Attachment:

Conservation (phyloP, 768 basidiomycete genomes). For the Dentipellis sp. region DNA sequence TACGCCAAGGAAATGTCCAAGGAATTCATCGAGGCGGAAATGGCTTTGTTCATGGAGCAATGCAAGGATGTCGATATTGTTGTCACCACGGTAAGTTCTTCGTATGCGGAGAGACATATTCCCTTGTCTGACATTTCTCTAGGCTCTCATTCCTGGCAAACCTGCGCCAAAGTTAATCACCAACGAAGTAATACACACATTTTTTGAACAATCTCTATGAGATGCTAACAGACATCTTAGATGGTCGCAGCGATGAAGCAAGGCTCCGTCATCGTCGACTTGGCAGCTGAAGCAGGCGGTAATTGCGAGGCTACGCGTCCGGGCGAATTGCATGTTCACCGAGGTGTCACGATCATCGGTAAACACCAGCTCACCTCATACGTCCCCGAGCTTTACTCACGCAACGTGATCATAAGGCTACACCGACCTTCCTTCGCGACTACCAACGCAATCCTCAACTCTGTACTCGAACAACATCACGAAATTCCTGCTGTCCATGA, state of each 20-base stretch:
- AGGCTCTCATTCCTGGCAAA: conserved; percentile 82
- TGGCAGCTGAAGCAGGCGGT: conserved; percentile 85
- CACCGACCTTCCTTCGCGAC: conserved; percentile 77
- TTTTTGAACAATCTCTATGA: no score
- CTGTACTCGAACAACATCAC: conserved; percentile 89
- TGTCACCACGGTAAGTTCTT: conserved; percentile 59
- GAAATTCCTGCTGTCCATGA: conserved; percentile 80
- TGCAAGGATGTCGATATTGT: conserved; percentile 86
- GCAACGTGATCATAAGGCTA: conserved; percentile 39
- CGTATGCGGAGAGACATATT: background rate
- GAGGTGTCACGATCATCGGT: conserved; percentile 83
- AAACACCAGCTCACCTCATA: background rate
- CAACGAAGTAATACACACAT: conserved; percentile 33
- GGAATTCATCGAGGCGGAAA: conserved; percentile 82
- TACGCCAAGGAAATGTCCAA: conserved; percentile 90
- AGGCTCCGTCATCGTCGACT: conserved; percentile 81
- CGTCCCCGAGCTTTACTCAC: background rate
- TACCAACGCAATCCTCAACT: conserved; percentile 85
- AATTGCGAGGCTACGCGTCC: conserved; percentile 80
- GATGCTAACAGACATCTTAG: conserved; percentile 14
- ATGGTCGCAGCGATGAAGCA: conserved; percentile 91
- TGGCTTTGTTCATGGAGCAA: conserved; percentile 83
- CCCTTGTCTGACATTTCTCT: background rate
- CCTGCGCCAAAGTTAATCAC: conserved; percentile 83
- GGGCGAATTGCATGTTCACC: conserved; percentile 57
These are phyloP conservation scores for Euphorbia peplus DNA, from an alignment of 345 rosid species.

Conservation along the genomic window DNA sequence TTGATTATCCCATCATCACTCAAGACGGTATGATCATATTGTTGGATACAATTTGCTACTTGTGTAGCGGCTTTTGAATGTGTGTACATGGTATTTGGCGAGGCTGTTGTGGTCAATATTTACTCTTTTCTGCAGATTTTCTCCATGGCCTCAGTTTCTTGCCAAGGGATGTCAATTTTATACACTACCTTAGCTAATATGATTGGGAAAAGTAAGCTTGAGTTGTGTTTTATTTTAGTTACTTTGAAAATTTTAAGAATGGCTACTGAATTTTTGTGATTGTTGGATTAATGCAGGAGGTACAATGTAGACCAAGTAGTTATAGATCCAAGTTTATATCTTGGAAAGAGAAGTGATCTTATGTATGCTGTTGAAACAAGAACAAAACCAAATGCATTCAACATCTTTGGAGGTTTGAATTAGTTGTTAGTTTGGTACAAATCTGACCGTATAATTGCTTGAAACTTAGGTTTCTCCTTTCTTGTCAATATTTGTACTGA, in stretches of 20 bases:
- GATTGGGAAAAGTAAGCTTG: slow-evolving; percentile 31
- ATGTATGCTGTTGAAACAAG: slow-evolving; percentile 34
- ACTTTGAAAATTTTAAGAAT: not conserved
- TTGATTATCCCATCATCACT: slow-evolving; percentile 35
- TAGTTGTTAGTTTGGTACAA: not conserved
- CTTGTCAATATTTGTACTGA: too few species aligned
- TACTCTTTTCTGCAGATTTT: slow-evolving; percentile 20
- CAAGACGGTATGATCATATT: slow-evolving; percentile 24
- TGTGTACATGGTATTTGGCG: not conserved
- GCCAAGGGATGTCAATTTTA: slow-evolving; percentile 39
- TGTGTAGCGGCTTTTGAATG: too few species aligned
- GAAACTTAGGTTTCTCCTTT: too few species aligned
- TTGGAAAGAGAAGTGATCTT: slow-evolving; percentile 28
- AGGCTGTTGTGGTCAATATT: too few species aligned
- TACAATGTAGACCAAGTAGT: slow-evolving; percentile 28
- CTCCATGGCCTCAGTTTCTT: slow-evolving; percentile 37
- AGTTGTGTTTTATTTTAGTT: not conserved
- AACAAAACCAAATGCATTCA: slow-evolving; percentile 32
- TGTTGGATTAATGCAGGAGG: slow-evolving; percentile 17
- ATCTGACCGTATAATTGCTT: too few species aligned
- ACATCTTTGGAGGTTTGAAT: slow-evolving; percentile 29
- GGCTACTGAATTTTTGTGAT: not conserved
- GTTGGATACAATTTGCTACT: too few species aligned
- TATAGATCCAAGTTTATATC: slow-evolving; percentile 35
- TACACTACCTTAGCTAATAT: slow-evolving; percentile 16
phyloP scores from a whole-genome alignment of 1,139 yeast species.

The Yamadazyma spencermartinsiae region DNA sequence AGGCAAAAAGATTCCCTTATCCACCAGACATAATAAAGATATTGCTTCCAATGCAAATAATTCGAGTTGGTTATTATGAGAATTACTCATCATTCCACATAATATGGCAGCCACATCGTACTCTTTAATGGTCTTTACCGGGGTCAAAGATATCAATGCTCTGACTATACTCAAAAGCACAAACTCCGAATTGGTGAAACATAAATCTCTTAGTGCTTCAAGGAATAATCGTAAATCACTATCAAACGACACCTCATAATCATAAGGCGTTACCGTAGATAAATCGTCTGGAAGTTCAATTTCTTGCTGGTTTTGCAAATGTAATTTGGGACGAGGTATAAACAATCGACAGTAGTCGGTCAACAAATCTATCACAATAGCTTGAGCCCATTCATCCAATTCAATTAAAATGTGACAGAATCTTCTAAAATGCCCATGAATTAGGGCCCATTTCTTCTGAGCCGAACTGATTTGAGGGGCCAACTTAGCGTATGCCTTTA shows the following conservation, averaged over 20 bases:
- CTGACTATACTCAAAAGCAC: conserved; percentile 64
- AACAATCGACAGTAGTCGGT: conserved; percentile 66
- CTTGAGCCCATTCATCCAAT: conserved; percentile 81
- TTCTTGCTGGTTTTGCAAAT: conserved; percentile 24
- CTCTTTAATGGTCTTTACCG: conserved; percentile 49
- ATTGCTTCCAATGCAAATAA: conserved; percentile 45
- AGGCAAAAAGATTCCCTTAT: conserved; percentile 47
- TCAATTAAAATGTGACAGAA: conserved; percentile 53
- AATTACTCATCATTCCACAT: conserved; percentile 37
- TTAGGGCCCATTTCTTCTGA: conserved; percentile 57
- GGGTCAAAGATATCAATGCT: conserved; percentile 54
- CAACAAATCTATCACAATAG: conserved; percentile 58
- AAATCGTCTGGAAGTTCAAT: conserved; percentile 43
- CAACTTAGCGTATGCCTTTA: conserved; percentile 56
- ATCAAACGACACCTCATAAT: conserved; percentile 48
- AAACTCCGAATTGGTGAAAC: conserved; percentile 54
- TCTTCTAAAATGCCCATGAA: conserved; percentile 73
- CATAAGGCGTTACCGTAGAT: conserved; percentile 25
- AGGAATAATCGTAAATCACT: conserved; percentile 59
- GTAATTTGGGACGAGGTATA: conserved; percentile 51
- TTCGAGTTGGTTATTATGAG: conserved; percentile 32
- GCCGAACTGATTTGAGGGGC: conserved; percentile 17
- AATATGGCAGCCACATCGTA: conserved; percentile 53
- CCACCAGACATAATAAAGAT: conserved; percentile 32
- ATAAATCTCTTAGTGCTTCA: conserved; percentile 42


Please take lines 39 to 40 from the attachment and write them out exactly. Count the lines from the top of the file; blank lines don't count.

- TGTGTAGCGGCTTTTGAATG: too few species aligned
- GAAACTTAGGTTTCTCCTTT: too few species aligned